Lila Ibrahim
Prior to joining DeepMind, Ibrahim was COO of Coursera, where she helped open up access to education. Credit: Google DeepMind

Much of Ibrahim’s time is dedicated to ensuring that the company’s work has a positive outcome for society. Ibrahim highlighted four arms of this strategy.

1. The scientific method

To uncover the building blocks of advanced AI, DeepMind adheres to the scientific method.

“This means constructing and testing hypotheses, stress-testing our approach and results through the scrutiny of peer review,” says Ibrahim. “We believe the scientific approach is the right one for AI because the roadmap for building advanced intelligence is still unclear.”

2. Multidisciplinary teams

DeepMind uses various systems and processes to guide its research into the real world. One example is an internal review committee. 

The multidisciplinary team includes machine learning researchers, ethicists, safety experts, engineers, security buffs, and policy professionals. At regular meetings, they discuss ways to expand the tech’s benefits, changes to research areas, and projects that need further external consultation.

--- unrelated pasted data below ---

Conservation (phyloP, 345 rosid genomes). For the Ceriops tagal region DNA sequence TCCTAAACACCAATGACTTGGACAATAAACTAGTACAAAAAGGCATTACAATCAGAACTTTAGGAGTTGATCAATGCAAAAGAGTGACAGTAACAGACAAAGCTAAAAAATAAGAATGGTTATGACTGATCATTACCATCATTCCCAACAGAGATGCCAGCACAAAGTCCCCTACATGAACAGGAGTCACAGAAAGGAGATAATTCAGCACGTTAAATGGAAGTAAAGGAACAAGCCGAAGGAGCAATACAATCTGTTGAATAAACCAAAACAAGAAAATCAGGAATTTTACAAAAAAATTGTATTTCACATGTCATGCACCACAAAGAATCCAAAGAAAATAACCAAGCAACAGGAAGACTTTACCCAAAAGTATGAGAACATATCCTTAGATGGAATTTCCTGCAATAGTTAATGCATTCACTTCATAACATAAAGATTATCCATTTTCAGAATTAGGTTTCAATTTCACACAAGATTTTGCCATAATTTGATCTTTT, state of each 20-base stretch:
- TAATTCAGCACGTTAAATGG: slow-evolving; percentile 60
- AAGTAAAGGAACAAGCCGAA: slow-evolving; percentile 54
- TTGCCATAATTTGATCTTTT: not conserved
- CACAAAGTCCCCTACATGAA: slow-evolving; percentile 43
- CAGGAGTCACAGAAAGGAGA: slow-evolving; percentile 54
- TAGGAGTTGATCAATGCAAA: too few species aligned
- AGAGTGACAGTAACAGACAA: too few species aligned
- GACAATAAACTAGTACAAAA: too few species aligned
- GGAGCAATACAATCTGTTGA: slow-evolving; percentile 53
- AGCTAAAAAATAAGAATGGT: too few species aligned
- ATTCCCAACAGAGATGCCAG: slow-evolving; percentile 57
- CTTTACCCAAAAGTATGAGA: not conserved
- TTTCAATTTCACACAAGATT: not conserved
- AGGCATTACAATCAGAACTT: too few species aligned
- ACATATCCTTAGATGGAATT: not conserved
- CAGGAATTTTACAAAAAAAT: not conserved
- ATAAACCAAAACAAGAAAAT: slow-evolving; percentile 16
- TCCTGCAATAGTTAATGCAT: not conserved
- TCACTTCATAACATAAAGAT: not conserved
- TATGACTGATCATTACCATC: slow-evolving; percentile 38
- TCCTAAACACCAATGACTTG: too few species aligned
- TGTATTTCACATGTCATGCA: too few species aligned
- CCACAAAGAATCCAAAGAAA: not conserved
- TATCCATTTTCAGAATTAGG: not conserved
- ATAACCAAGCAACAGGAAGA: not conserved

“Having an interdisciplinary team with a unique set of perspectives is a crucial component of building a safe, ethical, and inclusive AI-enabled future that benefits us all,” says Ibrahim.

3. Shared principles

To guide the company’s AI development, DeepMind has produced a series of clear, shared principles. The company’s Operating Principles, for instance, define the lab’s commitment to mitigating risk, while specifying what it refuses to pursue — such as autonomous weapons. 

“They also codify our aim to prioritize widespread benefit,” says Ibrahim.

4. Consulting external experts

One of Ibrahim’s chief concerns involves representation. AI has frequently reinforced biases, particularly against marginalised groups, who tend to be underrepresented in both the training data and the teams building the systems.

To mitigate these risks, DeepMind works with external experts on topics such as bias, persuasion, biosecurity, and responsible deployment of models. The company also engages with a broad range of communities to understand tech’s impact on them.